Sharing the tips I've learned about writing and publishing.
Writing with a Plan: An Author Interview with James Flerlage
made you decide to take on the challenge of writing a novel?
the past eighteen years, I’ve written articles and columns for magazines, trade
publications and newspapers. It was my wife, Kristine, who pushed me into
writing fiction. She not only encouraged me to set my goals higher, she became
my toughest critic and greatest champion. She also manages the day‐to‐day
operations of our company, DreamScapes Publishing Ltd.
long did it take you to write this book?
research for Before Bethlehem started in 2004. The book itself took about three
years to write (the writing process was accomplished over weekday nights,
weekends and vacations). I started several novels over a fourteen‐year
period. Up until now, this is the only one I’ve chosen to publish.
many rewrites did you perform?
me, rewriting a novel is an evolutionary process, done in fits and starts, and
in the case of Before Bethlehem, rarely from beginning to end. There were
dozens of rewrites on small sections, and in the cases where entire chapters
were thrown out, even more. Scenes where the prose sounded more like a research
paper were eliminated entirely. With the character of James, keeping his voice
consistent so that it reflected the thoughts and words of a fifteen‐year‐old,
proved to be the most challenging part of the writing process. Between final
content edits, line edits, and proofs, I probably went through the book from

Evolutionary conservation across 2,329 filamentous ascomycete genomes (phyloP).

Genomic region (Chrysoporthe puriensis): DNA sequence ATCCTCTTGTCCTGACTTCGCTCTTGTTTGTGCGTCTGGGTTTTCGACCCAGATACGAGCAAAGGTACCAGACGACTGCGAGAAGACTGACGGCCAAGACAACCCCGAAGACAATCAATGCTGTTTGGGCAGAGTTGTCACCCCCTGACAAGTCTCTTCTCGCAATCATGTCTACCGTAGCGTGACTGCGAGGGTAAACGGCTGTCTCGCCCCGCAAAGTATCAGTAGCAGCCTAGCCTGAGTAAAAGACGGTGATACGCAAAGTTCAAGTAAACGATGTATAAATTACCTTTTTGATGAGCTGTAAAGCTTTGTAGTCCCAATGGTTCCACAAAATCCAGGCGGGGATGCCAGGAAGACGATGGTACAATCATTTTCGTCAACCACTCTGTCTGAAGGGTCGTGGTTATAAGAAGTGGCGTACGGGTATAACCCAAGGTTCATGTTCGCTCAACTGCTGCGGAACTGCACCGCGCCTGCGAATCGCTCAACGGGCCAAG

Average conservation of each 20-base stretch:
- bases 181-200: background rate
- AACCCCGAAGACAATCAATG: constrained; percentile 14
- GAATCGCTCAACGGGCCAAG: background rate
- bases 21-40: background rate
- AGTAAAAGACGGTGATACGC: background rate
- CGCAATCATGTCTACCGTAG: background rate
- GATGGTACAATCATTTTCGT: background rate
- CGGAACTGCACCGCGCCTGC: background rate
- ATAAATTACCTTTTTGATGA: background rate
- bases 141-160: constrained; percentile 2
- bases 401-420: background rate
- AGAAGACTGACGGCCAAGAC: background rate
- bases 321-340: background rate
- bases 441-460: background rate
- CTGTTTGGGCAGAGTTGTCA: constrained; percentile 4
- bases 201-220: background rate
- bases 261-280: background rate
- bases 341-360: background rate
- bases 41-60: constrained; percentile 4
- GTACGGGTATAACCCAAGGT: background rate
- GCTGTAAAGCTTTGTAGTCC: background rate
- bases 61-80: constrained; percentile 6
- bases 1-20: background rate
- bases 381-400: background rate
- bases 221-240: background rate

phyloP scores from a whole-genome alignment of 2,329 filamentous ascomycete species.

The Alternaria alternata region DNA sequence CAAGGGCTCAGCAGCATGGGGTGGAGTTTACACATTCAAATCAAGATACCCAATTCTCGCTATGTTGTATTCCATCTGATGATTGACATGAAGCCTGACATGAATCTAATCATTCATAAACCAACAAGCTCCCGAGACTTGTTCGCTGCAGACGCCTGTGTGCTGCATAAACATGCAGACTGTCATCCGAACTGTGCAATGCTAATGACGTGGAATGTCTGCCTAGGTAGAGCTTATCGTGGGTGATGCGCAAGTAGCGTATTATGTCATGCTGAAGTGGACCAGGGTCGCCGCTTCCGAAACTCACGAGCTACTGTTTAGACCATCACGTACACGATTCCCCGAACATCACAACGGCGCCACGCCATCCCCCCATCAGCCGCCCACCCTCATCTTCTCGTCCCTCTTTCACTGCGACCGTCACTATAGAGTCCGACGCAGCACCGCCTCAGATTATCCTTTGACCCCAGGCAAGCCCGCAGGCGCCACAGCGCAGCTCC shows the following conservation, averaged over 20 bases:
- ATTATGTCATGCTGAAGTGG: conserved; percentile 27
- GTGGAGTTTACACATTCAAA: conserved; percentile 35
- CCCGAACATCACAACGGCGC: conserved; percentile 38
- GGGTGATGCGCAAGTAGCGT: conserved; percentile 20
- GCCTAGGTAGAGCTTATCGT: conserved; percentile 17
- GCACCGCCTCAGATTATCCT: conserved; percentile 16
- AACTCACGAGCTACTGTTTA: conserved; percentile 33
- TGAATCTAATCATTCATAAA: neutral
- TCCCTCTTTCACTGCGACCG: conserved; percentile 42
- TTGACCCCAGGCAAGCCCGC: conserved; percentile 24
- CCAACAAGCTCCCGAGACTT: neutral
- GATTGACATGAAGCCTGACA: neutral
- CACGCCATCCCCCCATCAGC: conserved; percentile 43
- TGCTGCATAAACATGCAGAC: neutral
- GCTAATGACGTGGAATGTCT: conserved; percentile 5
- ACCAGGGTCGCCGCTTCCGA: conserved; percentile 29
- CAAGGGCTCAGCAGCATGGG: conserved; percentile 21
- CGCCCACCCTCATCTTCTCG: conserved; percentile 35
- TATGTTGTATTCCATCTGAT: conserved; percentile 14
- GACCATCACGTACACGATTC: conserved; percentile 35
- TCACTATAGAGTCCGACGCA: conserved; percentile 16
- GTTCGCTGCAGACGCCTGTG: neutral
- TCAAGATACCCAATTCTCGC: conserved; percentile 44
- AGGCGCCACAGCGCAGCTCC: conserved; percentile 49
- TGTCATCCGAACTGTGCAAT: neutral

beginning to end at least forty or fifty times, if not more.
helped you with the editing?
a ton of pressure to produce a quality product, particularly for first time
novelists. The pressure intensifies if you choose to launch the title on your
own, which is why I invested so much time and money in editing. My current team
consists of six content reviewers, one content editor and two copyeditors. The
bulk of the book’s investment was in editorial services. Steve Parolini (www.noveldoctor.com)
serves as lead editorial consultant for all my projects.
you give me a short synopsis on the novel, Before Bethlehem, for my readers?
Bethlehem offers the eyewitness account of 15‐year‐old
James, son of Joseph bar Jacob, and the dangerous and heartrending choices his
family must make in the days leading up to Joseph's relationship with Mary, and
the birth of Jesus of Nazareth. Before Bethlehem is a Kirkus Reviews Best Book Recommendation,
under Fiction and Literature. A detailed synopsis of the book may be found at https://www.kirkusreviews.com/book‐reviews/james‐j‐flerlage/before‐bethlehem/
or in the January 1, 2014, issue of Kirkus Magazine.
other books been started and stopped along the way?
thrillers, historical fiction, general fiction and non‐fiction.
to writing this novel, what other writing credits did you have?
high school, one of my poems was selected for publication in a national
literary magazine; one of my essays earned me a full academic scholarship. Over
the years, I wrote hundreds of pieces for magazines, trade publications and
newspapers, mostly on the topics of business and technology. I have authored complex
proposals, case studies, professional trade blogs, marketing content, and ghost‐written
several articles. I have another article coming out in the February 2014 issue
of Chemical Engineering magazine, titled, “Three Insights for Managing
Engineering Data in Facilities.”
did you decide to self‐publish?
part of a multi‐year research effort on the publishing
industry, I attended conferences, consulted with several authors, agents,
acquisition editors, and publishing industry veterans, subscribed to industry trade
magazines, and watched various insider blogs on publishing. (The aforementioned
took a tremendous amount of time and investment; I burned vacation days,
frequent flier miles, and personal income, all while holding down a demanding
full‐time job.) In the end, it was a business